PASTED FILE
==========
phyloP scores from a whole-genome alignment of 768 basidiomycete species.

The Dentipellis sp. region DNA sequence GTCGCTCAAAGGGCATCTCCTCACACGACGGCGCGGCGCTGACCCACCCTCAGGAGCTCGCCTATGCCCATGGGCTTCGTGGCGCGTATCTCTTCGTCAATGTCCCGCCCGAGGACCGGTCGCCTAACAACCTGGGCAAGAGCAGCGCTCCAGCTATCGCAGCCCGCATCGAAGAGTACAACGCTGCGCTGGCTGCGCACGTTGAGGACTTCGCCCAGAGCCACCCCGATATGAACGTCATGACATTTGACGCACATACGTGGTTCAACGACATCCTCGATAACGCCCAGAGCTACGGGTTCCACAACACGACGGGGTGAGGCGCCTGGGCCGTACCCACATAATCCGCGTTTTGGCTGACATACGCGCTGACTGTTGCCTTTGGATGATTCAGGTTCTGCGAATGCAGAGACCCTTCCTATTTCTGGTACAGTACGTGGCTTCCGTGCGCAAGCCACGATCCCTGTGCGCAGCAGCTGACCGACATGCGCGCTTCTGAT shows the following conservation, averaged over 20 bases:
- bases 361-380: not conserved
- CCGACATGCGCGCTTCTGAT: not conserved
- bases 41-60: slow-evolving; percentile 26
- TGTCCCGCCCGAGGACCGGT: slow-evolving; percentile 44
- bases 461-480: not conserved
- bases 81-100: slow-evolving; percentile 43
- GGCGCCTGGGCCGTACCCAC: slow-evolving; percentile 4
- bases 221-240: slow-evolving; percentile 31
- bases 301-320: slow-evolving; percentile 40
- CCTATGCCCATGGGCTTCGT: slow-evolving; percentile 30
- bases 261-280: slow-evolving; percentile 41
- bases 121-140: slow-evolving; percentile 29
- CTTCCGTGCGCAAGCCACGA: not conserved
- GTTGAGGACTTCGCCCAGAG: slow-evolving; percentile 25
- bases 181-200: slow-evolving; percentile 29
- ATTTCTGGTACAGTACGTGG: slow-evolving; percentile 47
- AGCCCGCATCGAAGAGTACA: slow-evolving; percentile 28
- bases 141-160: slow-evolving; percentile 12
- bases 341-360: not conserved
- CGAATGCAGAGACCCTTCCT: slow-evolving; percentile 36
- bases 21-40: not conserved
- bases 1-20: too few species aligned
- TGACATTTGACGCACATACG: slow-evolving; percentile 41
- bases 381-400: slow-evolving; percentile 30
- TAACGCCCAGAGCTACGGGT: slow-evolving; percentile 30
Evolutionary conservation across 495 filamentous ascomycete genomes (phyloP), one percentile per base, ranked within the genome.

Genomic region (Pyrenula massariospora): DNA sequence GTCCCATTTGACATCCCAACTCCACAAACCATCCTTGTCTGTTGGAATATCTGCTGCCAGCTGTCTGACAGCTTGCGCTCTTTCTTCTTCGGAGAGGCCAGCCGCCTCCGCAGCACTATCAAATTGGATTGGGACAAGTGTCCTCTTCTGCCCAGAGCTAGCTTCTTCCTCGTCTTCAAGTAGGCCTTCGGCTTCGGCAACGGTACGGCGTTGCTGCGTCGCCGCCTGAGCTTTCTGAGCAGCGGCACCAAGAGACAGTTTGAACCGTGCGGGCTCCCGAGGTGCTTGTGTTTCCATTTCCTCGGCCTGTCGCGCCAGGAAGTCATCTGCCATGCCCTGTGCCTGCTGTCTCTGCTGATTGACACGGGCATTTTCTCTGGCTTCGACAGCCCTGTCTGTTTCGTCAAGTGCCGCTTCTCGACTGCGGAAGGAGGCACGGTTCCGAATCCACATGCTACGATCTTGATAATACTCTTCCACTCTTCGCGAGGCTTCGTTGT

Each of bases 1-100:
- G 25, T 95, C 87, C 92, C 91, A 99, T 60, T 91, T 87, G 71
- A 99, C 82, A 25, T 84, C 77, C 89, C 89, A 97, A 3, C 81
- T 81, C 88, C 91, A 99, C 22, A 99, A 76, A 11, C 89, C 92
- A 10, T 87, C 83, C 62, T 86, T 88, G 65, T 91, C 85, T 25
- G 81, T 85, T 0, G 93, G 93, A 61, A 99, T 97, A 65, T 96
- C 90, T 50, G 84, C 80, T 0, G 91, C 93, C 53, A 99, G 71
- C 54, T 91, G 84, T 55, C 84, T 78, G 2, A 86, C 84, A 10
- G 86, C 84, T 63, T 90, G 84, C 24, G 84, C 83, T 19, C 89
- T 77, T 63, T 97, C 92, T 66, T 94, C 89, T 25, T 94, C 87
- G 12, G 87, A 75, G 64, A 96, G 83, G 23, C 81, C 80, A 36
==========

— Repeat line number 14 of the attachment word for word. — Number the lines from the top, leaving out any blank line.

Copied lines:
- bases 121-140: slow-evolving; percentile 29